Casualty (Theft) Loss: Decrease in Fair Market Value
Taxpayers, who have been defrauded, may be eligible for a tax loss deduction for their fraud damages if the fraud is considered theft under their state’s law (see Gerstell v. Commr. 46 T.C. 161 (1966)).
The IRS has published detailed guidelines for Casualty (Theft) Losses which include: Decrease in Fair Market Value
Fair market value (FMV) is the price for which you could sell your property to a willing buyer when neither of you has to sell or buy and both of you know all the relevant facts.
The decrease in FMV used to figure the amount of a casualty or theft loss is the difference between the property’s fair market value immediately before and immediately after the casualty or theft.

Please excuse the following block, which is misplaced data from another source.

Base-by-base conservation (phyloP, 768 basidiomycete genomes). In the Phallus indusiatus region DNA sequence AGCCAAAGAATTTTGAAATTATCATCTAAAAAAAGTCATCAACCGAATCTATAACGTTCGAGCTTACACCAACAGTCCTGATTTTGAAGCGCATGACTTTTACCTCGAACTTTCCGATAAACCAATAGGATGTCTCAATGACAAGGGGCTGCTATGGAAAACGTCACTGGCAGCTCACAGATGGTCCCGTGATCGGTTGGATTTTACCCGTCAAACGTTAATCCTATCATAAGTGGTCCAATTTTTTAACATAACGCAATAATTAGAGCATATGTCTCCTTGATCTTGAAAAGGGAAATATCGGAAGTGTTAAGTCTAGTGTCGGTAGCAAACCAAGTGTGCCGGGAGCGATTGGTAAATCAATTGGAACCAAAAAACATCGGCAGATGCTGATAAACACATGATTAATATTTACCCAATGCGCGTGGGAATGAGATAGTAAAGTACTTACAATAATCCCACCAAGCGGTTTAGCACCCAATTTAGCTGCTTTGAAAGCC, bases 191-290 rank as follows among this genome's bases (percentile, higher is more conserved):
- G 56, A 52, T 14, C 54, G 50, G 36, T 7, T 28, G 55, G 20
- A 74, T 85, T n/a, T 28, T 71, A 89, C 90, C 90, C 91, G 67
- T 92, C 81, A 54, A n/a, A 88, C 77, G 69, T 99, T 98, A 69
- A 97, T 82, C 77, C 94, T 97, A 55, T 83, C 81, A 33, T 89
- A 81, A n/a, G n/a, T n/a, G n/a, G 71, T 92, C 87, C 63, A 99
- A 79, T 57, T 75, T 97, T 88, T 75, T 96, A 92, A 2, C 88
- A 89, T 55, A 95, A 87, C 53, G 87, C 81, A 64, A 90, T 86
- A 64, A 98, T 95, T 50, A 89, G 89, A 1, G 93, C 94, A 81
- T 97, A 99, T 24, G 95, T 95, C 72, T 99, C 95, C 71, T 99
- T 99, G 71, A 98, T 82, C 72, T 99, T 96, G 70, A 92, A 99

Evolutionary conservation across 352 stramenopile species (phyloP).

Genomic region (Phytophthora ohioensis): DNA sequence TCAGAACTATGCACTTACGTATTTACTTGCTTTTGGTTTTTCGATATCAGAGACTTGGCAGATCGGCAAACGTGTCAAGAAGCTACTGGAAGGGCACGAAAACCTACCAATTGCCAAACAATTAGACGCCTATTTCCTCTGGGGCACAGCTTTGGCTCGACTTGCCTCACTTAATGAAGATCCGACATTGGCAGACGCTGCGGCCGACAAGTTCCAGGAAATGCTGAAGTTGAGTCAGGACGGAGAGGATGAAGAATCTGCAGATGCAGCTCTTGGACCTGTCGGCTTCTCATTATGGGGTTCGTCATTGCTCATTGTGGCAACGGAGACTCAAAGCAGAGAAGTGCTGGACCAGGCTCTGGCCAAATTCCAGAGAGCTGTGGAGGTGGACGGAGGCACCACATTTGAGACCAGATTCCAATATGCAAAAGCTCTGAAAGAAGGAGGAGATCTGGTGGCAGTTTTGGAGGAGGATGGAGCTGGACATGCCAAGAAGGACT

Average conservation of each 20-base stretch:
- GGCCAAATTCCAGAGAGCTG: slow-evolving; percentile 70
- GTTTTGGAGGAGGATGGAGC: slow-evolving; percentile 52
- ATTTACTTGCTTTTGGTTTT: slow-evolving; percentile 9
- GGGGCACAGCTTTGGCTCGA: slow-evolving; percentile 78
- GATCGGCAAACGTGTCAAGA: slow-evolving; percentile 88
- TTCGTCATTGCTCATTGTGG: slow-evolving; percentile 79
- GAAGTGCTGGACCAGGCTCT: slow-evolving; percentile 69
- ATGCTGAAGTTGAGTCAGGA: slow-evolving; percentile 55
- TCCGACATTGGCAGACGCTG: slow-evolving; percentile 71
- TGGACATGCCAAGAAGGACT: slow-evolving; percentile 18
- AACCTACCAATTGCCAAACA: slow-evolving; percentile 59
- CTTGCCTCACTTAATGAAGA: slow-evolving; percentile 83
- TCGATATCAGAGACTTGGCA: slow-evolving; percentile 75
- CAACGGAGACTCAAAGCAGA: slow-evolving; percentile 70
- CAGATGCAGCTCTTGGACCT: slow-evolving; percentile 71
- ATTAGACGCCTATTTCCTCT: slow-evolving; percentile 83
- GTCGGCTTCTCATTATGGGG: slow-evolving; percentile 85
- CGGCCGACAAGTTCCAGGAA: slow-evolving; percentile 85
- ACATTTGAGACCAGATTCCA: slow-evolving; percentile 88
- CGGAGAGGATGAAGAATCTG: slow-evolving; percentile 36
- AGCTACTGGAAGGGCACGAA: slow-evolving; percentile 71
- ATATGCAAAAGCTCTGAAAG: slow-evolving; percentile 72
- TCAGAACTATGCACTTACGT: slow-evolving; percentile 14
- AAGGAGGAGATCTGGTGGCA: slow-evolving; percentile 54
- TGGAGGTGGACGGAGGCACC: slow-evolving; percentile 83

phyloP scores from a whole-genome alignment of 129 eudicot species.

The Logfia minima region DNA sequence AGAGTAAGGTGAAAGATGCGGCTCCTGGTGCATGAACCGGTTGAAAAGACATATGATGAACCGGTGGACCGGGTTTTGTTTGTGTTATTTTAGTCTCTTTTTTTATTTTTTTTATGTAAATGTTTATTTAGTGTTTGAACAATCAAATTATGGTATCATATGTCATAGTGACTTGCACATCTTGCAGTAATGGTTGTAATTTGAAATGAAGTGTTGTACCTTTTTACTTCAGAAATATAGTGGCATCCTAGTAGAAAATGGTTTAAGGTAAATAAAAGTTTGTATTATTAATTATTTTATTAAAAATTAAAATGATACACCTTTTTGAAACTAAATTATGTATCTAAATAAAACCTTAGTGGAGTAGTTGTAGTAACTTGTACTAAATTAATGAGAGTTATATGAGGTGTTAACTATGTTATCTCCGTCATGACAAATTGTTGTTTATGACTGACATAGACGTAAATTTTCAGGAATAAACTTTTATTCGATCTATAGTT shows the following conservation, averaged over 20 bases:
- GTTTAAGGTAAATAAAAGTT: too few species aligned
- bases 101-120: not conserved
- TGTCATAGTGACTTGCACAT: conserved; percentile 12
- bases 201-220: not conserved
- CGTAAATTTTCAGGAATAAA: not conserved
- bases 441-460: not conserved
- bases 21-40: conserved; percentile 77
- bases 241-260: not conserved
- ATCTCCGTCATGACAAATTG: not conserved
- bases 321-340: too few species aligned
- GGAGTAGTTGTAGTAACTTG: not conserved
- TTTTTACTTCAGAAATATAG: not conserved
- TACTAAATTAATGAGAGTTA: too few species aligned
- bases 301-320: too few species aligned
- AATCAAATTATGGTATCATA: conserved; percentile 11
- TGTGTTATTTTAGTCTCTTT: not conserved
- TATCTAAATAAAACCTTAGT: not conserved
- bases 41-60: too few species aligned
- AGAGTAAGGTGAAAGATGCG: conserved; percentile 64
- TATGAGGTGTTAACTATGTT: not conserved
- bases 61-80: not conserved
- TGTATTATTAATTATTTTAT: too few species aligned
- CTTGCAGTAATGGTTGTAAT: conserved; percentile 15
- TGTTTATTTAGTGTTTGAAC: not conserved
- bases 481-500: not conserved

FMV of stolen property. The FMV of property immediately after a theft is considered to be zero since you no longer have the property.
Example. Several years ago, you purchased silver dollars at face value for $150. This is your adjusted basis in the property. Your silver dollars were stolen this year. The FMV of the coins was $1,000 just before they were stolen, and insurance did not cover them. Your theft loss is $150.
Recovered stolen property. Recovered stolen property is your property that was stolen and later returned to you. If you recovered property after you had already taken a theft loss deduction, you must refigure your loss using the smaller of the property’s adjusted basis (explained later) or the decrease in FMV from the time just before it was stolen until the time it was recovered. Use this amount to refigure your total loss for the year in which the loss was deducted.
If your refigured loss is less than the loss you deducted, you generally have to report the difference as income in the recovery year. But report the difference only up to the amount of the loss that reduced your tax. For more information on the amount to report, see Recoveries in IRS Publication 525.